W3C home > Mailing lists > Public > public-hydra@w3.org > July 2014

RE: Call for consensus on defining IRI template expansion (ISSUE-30)

From: Markus Lanthaler <markus.lanthaler@gmx.net>
Date: Wed, 23 Jul 2014 00:02:51 -0700
To: <public-hydra@w3.org>
Message-ID: <023001cfa644$1feaeb30$5fc0c190$@gmx.net>
On 21 Jul 2014 at 12:31, Ruben Verborgh wrote:
>>>>    _:x hydra:valueRepresentation hydra:ExpandedRepresentation.
>>>> with
>>>>    _:x hydra:valueRepresentation hydra:ValueRepresentation.
>>>> being the default.
>> I could live with that if we can justify that increased complexity.
> Note that it's not necessarily more complex; with a boolean flag,
> you have to check whether the argument is true or false. Here, you
> have to check whether it's ExpandedRepresentation or
> ValueRepresentation. Simple string matching in both cases.

If it's a boolean with a default value of false you just need to check for
true. You also know that there will only ever be two ways to do this, not
dozens of them.

>> IMO there are two classes of applications that we have to consider
>> here: RDF-based applications (triple store on the server side etc.)
>> and non-RDF-based (mostly applications that work in the realm of
>> JSON-LD instead of RDF). Is there anything in between which we need
>> to handle?
> I think that, as a prerequisite, Hydra should work with existing (REST)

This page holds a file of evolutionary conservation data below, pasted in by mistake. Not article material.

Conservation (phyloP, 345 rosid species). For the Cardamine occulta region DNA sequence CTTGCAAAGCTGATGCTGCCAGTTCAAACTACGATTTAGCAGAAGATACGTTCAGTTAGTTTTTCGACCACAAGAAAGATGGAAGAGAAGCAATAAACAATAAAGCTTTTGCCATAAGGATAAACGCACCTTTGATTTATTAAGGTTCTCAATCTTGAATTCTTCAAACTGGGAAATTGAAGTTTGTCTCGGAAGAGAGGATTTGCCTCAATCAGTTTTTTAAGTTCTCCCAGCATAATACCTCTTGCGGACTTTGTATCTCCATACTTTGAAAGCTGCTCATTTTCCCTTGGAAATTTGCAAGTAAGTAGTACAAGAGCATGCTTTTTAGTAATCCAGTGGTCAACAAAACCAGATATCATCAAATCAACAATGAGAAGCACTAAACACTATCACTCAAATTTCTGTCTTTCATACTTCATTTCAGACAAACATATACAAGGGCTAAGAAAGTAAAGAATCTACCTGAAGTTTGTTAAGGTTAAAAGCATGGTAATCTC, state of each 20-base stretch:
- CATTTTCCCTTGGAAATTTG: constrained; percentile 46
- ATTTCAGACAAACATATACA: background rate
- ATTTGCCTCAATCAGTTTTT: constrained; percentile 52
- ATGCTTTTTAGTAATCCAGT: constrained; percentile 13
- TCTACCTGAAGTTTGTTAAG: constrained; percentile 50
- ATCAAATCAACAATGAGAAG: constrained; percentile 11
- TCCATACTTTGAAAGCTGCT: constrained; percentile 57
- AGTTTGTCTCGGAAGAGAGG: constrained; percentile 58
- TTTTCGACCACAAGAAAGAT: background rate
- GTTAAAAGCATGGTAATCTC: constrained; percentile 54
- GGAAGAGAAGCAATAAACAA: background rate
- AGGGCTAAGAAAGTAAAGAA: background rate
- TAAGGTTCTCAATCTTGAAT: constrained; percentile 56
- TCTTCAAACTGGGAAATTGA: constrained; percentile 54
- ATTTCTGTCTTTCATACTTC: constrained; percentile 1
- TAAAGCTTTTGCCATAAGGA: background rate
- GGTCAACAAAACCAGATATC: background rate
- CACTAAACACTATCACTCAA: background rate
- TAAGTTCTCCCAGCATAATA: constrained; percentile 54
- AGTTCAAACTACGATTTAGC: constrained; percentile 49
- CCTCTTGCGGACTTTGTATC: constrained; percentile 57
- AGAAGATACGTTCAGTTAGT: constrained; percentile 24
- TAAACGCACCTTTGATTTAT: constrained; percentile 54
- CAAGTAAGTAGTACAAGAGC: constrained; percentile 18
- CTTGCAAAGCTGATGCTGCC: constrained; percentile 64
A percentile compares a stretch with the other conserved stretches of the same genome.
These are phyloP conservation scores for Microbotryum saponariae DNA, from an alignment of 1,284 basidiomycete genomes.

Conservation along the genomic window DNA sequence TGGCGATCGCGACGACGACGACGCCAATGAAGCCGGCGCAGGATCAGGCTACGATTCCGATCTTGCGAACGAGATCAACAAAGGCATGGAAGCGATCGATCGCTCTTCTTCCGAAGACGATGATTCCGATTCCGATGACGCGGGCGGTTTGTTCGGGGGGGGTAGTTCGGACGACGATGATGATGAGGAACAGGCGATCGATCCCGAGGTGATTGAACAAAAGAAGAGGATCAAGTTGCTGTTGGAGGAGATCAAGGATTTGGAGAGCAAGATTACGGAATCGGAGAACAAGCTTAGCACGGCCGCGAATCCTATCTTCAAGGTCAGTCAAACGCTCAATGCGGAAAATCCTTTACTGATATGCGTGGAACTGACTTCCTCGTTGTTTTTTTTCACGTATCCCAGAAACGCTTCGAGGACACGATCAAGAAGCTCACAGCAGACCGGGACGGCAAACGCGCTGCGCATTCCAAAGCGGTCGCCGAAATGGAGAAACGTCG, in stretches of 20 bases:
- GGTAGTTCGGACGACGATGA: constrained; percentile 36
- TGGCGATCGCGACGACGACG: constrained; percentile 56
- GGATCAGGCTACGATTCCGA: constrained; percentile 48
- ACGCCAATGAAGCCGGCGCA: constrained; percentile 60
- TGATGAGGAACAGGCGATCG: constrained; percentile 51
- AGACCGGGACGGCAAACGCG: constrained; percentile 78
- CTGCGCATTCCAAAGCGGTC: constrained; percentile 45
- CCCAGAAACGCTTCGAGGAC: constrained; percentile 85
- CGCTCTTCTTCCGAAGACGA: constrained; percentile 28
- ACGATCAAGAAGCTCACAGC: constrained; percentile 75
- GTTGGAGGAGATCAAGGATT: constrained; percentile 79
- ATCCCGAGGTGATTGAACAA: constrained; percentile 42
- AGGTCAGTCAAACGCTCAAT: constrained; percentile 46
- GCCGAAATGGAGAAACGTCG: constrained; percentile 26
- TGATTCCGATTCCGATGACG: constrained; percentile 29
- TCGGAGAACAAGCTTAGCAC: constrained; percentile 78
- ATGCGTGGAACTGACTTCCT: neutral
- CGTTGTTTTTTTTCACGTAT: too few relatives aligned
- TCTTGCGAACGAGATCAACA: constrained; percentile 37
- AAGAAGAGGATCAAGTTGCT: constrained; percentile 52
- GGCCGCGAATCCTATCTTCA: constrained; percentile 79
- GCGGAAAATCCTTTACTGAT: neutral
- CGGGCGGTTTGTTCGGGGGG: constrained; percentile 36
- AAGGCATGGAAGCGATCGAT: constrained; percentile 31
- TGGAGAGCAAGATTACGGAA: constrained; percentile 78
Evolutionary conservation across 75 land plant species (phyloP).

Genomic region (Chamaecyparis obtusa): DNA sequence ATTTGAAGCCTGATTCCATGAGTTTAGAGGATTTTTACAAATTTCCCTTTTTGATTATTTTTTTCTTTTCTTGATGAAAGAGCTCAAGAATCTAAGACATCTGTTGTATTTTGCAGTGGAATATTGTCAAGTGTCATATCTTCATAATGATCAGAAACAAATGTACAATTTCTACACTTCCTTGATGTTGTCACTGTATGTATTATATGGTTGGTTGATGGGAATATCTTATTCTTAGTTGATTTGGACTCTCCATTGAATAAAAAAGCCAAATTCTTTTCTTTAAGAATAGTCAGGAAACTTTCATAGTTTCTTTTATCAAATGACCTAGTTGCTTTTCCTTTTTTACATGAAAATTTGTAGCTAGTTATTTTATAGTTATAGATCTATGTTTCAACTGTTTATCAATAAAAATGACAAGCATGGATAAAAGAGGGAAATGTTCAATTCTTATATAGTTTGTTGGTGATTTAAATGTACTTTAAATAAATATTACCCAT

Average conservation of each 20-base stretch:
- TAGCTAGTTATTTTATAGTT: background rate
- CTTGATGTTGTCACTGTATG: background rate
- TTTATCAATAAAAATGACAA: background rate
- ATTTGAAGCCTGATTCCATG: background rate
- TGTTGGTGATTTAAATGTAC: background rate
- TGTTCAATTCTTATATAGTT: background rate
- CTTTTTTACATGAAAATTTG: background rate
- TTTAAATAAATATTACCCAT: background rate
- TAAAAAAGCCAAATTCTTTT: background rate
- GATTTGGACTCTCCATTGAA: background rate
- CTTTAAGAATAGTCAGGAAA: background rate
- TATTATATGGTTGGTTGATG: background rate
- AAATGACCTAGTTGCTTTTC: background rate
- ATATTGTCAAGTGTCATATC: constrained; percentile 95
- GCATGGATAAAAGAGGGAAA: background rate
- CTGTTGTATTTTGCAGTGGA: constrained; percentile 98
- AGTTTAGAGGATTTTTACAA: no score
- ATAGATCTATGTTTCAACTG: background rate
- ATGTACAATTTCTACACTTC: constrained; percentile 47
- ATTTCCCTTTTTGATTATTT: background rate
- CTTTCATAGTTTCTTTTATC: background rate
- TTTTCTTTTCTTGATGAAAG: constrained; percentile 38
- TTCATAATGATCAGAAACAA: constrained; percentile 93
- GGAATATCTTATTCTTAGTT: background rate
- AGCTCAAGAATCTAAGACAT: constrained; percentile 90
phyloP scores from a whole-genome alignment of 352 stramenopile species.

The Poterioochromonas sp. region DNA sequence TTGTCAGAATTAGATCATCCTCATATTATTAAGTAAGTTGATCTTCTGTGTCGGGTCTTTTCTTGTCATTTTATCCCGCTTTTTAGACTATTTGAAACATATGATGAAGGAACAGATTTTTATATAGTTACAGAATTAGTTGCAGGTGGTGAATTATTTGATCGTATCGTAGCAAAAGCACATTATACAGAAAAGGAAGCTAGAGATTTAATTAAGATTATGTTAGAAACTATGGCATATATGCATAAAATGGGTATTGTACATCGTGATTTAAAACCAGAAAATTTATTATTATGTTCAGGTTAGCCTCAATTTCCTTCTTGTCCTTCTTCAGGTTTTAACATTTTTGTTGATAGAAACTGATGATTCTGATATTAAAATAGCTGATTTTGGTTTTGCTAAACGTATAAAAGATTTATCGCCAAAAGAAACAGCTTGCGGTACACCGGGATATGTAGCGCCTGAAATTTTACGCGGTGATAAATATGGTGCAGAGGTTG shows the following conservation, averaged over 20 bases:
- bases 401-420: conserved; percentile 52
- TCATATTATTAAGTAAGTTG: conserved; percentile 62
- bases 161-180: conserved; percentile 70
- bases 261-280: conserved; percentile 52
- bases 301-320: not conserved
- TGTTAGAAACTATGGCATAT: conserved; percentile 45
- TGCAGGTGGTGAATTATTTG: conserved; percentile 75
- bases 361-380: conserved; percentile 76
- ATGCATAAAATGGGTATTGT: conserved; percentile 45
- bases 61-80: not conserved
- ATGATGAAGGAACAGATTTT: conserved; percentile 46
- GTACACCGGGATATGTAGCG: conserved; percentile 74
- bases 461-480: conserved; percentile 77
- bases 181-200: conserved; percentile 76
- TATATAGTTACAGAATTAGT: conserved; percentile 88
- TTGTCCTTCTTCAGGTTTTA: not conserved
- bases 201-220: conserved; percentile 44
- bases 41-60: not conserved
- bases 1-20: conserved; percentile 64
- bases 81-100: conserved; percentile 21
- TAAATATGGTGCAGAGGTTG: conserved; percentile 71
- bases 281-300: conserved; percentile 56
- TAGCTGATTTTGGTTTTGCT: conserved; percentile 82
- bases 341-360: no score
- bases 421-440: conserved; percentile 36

> HTTP interfaces. That is, if a server has decided to encode values in a
> certain way, the description should reflect this; i.e., the application
> should not be updated to allow description.

While it certainly sounds like a sensible prerequisite, I think in practice
it isn't worth the effort. I don't consider being able to describe arbitrary
existing Web APIs with Hydra an important requirement anymore. As soon as
you start describing requests that involve payloads, you will run into lots
of issues that aren't worth the hassle and the required complexity to make
them work IMO.

> So anything in between: well, there's many kinds of RDF-based and
> non-RDF based; it's not just two categories that exactly map to two
> was of parameter handling.

That's exactly the problem. Interoperability is created my eliminating
variability as much as possible. I think this is a low-hanging fruit.

>>>>>  - the datatype xsd:string is always omitted
>>>> SHOULD be omitted, I'd say
>> Why not MUST? Just for the record, I could also live with MUST NOT.
>> What's a good reason to (not) include it despite a SHOULD (NOT) in
>> the spec?
> It's just a datatype like any other. I would not disallow it for that
> reason.

You are probably right. But then even the SHOULD doesn't make much sense. In
that case, a MAY omit is probably better.

Markus Lanthaler
Received on Wednesday, 23 July 2014 07:03:22 UTC

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